He had some extra cash laying around and had noticed some “serious deals” on the Waves website. Of all the plugin companies out there, Waves has some of the longest history and offers a TON of plugins. Waves products are touted as “industry standard” and tend to run pricier than similar options from competing companies. Their style of marketing has created much interest and curiosity about their overall quality and usefulness; so my friend is certainly not the first to ask something like this about Waves, in particular. I could see why their value may be questioned. So, here is my current list of my favorite and most-used Waves plugins. In some cases, I have lumped two (or more) together, as they serve similar purposes, but in different scenarios. I’ll skip the stuff you can read on their web site and get right to my personal takes on these…
The Waves “DeEsser” (creative name guys…) is my go-to de-esser, and sometimes I use it creatively to compress background vocals. I mention this first, not because it is their best offering, but because it is normally the first one I use in a given session (almost always in 1st insert also). Compared to the stock Pro Tools de-esser, it causes way less distortion and is rather gentle at most settings. I like the band-split option that turns the de-esser into a simple 2-band compressor, with compression only affecting the treble band. Set the threshold low, with “multi” in, and listen to it remove almost all sibilance from a background vocal and effectively tucking it back in the mix…Viola! Sometimes the Waves DeEsser is TOO gentle, so when I am dealing with big-time “esses”, or crazy harshness, I’ll resort to using the C1 in side chain mode.
Now if you haven’t tried or heard of “side chaining” a compressor; you haven’t really lived! The idea is that you can have the compressor only react to a specific band of frequencies (or to another source, in other cases). When I use the C1 in side-chain mode, I can literally obliterate any pesky frequency peaks, such as strong “esses” caused by bad microphone choice or other phenomenon. I pretty much only use this guy when I really need to knock down some frequencies and the C4 won’t work, or requires too much setup. Long live the C1 (one of Wave’s very first offerings)- Classic! The only issue I have with this plugin in, is the lack of a MIX knob…
my alternative- stock “Digi” DeEsser (not nearly as good).
For the most part, I don’t think of Waves as having the best emulations of classic hardware, but here is one of a few exceptions- the VEQ-4 is pretty much my go-to EQ when creating a rough mix (and beyond). I like the sound, frequency choices, gain range, clean GUI, additional options and absolute ZERO latency in Pro Tools 10 and 11. I definitely prefer it over the 3-band version (VEQ-3) and think it operates smoother (and more intuitively) than Focusrite’s new “Red EQ 2”, which is a close second for tracking/rough mix go-to EQ. The inclusion of two midrange bands, switchable shelf(s) and that super sweet 3.3khz shelf is just what I need, almost EVERY time…In fact, that 3.3khz shelf is almost worth the price of admission on it’s own! It also doesn’t hurt that it does remind me of that “Neve sound” we have all grown to love (Not you?…Yeah right)!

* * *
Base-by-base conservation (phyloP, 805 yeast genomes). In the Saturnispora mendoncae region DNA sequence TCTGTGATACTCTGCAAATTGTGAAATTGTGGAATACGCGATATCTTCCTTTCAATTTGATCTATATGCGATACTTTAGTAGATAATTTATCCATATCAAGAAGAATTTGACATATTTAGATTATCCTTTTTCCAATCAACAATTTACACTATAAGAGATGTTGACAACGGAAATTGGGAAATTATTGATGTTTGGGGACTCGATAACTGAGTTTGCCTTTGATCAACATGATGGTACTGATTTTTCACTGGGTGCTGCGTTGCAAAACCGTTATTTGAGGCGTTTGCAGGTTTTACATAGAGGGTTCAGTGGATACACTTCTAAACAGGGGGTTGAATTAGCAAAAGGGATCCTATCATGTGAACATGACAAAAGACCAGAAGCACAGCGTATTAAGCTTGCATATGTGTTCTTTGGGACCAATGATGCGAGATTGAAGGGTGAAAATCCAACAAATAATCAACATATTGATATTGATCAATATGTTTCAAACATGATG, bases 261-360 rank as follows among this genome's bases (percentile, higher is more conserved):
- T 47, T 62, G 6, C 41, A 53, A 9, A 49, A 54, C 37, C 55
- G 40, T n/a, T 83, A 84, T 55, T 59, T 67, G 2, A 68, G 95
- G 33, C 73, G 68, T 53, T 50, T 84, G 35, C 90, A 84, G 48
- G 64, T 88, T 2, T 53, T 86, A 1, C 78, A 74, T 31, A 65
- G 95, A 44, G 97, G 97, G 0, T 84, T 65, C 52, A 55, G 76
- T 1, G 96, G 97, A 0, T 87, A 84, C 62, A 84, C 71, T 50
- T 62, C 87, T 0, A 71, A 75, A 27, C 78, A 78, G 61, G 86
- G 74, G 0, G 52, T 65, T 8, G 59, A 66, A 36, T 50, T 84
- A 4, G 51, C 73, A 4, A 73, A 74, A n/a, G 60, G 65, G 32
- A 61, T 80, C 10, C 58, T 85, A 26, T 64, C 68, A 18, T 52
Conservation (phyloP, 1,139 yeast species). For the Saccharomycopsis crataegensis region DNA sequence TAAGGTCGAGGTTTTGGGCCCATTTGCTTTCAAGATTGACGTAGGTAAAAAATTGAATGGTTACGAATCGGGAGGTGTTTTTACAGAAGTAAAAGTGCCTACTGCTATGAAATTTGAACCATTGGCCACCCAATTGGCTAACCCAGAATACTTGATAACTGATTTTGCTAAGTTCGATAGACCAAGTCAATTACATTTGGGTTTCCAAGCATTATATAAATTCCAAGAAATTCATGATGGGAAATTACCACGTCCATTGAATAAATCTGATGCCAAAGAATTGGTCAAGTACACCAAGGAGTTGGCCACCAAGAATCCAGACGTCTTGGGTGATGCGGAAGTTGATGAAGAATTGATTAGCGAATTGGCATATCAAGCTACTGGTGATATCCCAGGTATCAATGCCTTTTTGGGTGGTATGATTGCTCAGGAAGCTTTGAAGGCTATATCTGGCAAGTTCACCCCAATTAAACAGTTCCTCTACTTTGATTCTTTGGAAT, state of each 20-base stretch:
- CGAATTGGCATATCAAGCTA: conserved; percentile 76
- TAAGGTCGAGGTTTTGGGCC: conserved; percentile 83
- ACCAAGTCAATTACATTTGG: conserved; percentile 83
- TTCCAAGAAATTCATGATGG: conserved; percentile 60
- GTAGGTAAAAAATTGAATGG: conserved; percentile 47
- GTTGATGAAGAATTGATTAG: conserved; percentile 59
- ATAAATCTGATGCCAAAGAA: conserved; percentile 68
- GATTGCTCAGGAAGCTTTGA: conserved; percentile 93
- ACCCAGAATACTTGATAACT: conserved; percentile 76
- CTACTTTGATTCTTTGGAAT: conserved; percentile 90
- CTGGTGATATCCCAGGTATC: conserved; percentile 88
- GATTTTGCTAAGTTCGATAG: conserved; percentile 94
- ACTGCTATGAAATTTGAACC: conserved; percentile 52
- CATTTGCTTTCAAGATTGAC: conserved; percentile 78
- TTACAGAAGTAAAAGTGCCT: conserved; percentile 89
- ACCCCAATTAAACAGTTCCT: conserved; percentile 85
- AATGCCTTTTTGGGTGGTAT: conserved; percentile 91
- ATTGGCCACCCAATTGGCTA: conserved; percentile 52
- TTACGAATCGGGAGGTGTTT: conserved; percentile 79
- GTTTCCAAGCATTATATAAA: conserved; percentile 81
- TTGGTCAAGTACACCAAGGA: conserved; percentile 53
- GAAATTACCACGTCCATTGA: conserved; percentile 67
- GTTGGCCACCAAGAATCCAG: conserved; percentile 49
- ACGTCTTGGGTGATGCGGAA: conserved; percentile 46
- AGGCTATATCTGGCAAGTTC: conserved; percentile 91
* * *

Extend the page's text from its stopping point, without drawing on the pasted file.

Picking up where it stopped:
my alternatives- Focusrite Red EQ 2, Softube Console1, Waves renEQ, Waves API EQ(s)
The C4 gets used for mixing and the LinMB is almost exclusively used for Mastering. Both plugins use a non-traditional setup with a “range control” instead of “ratio”. It takes a little while to adapt to, but now i prefer it for most “multi-banding” situations.
Wave’s C4 gets a lot of use during mixing, especially on vocals. I use it to tame harsh or peaky frequencies that traditional EQ cannot cure, and I rarely use all four bands. Sometimes I will use all the bands if a vocal was recorded poorly or if the frequency balance is all over the place (such as happens in a live recording situation), but usually one or two bands is all I need. It is also a godsend on sources that have a harsh midrange or treble characteristic, like overly bright electric guitar. Recently, I heard a client literally mutter “Oh my God!”, when i used it to revive a very harsh-sounding guitar solo which was previously slated to be re-recorded…They kept it once the C4 was in!
The LinMB (Linear Phase Muti-band Compressor) uses linear phase filters and thus causes much more latency and a bigger CPU hit, but it also has an extra band and sounds extremely precise. This plugin has saved many mastering projects and helped avoid quite a few mix revisions. I especially like using it to “fix” the low frequencies. Sometimes if a mix is boomy or lacks punch, I can create the intended impact with the LinMB. It also does wonders for the upper-midrange in certain scenarios. I usually do not use it unless I need to enhance or fix something in mastering, but it almost ALWAYS fixes the issue(s).
my alternative- izotope’s Ozone 6 “Dynamics” module (has more options with big CPU/latency hit)